Thursday, November 17, 2016

Stable polypoidy in yeast identified through experimental evolution

The paper we discussed today in the journal club is a topic that has always been very fascinating. Polyploidy, especially speciation driven by polyploidy is thought to be very common among plants. Janaki Ammal, "attributes the higher rate of plant speciation in the northeast Himalayas compared to the northwest to polyploidy" in her paper : The effect of the Himalayan uplift on the genetic composition of the flora of Asia. Infact, a lot of work done by her revolves around polyploidy. Some of this work is fascinating and seems relevant even today. One could continue her research program today and still be very current.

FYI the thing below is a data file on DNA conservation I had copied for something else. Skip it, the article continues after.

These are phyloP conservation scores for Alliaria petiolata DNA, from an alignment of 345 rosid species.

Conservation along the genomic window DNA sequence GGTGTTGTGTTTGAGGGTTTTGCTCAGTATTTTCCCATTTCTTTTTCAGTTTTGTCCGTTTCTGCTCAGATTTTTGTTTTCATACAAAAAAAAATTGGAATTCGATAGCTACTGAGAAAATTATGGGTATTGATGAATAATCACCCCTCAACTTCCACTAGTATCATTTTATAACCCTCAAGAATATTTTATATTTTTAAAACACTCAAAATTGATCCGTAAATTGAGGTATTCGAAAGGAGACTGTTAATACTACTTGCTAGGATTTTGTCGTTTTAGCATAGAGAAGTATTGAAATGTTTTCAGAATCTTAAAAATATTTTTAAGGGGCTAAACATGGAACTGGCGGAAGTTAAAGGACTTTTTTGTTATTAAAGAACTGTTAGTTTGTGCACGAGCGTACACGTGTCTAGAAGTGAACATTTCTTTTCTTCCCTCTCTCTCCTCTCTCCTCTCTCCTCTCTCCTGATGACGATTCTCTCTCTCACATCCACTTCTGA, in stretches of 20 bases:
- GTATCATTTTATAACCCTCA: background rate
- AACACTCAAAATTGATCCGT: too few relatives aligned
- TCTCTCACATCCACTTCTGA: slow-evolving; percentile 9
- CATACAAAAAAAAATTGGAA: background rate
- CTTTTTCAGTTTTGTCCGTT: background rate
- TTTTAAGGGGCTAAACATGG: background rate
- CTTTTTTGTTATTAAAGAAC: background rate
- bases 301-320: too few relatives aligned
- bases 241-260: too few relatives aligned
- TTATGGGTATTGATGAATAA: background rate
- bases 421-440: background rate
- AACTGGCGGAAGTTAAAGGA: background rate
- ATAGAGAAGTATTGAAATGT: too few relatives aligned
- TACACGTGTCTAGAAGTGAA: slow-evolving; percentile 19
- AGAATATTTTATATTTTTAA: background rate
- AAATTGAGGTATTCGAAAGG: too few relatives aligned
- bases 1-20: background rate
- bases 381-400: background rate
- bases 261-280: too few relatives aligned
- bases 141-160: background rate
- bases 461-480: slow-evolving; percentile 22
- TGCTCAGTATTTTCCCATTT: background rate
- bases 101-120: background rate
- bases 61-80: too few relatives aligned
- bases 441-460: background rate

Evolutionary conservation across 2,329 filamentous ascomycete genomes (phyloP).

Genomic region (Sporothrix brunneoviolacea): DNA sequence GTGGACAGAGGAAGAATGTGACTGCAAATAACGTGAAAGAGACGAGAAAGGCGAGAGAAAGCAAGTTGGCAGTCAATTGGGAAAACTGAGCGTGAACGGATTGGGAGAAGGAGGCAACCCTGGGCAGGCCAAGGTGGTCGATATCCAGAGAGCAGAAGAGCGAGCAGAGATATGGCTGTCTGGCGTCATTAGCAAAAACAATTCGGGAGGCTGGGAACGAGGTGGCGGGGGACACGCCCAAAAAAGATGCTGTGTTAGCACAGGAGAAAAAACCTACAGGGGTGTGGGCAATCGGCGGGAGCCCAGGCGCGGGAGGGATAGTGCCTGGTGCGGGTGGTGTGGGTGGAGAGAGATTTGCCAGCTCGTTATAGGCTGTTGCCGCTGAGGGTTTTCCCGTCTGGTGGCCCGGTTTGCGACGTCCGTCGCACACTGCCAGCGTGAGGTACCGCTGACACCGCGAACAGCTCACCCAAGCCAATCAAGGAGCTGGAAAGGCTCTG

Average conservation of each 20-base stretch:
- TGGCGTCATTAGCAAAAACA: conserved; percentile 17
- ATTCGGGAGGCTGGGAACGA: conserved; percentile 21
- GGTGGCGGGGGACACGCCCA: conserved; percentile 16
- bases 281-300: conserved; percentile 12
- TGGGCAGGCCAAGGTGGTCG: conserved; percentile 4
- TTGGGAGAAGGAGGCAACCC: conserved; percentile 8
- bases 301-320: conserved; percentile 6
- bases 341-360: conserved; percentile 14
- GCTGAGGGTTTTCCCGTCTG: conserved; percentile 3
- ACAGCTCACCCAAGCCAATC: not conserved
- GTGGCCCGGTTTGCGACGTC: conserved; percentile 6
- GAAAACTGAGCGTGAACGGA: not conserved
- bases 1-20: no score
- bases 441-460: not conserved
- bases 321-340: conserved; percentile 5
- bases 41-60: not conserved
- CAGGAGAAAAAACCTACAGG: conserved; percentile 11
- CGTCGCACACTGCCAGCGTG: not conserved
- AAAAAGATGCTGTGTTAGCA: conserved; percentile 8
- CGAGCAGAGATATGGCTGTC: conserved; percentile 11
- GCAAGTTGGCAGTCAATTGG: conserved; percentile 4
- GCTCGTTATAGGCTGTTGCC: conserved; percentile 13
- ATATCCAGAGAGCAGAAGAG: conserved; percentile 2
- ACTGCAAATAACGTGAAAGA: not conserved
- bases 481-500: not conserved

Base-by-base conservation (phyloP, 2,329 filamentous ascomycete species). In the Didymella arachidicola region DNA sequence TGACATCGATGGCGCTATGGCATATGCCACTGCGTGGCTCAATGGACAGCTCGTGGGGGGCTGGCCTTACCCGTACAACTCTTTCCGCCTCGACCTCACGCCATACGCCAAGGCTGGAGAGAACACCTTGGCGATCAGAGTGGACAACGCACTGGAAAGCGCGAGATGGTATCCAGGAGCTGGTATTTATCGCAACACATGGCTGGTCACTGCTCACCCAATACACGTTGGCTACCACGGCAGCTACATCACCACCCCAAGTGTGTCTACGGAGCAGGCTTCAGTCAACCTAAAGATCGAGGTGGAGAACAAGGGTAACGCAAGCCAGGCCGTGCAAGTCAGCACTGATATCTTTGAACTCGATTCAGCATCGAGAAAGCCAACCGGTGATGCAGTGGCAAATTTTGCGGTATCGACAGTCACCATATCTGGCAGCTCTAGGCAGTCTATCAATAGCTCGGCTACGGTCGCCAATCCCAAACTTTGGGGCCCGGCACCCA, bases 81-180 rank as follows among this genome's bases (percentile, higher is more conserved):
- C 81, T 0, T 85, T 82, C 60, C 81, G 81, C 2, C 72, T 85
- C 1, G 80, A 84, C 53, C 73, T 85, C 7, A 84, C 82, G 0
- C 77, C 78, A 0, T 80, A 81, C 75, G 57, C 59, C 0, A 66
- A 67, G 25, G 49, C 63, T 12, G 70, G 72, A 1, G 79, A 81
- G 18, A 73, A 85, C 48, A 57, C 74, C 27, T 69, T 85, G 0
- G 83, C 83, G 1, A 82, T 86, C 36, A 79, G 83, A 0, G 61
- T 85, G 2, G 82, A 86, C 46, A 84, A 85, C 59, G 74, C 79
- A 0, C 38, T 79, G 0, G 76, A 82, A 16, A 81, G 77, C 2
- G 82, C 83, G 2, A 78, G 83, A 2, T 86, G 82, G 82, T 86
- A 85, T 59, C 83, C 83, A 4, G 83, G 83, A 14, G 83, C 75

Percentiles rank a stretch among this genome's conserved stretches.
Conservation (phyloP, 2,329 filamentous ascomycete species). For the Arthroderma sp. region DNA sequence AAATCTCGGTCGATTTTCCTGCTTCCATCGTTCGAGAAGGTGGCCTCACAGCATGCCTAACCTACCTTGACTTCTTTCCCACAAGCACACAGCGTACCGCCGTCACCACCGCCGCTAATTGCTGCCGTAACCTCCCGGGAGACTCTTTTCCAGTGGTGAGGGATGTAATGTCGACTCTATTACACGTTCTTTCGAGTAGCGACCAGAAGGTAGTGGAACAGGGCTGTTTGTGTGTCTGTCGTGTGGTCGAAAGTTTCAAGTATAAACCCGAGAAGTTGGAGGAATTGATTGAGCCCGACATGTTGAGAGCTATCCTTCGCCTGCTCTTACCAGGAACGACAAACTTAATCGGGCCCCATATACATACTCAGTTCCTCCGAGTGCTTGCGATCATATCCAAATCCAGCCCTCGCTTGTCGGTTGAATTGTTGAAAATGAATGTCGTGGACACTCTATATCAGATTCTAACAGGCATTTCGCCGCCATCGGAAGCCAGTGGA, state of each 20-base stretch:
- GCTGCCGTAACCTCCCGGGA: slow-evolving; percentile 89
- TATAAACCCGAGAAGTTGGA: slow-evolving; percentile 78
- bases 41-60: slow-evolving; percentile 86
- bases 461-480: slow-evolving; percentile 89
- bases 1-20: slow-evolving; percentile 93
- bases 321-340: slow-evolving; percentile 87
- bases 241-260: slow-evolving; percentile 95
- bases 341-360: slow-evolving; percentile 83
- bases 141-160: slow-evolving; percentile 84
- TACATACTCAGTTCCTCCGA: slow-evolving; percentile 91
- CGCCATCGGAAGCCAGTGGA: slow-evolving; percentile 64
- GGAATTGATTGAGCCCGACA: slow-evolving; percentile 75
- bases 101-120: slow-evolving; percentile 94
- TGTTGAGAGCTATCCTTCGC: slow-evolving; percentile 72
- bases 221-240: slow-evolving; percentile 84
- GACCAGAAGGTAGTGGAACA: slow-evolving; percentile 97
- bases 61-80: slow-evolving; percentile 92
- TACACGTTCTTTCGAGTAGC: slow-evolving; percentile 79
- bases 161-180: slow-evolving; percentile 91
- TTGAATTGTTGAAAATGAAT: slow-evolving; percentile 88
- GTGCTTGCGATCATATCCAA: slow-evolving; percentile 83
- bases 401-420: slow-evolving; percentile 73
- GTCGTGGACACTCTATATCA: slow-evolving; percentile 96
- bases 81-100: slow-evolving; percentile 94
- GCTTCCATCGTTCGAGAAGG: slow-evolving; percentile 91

Coming back to the paper, it is yeast not plants. It makes it easier to study due to the ease of manipulation. Title of the paper is "Experimental Evolution Reveals Interplay between Sch9 and Polyploid Stability in Yeast". After constructing the strains, experimental evolution was conducted for 1000 generations to evolve the required strains. All that is needed for figure 1 and 7 is flow cytometry. Figure 3 and 5 are both relative fitness assay's and seem doable but need a lot of work. However, figure 2 and 4 need a array platform and might be out of reach.

The fact that they are able to pin down the the Sch9 gene and the TORC pathway takes the paper to the next level. Although it is not clear what the mechanism is or how general and widespread this pathway can be in stabilizing polyploidy. It would of course be interesting to see if the natural polyplod isolates from the evolution canyon show changes in this very pathway.

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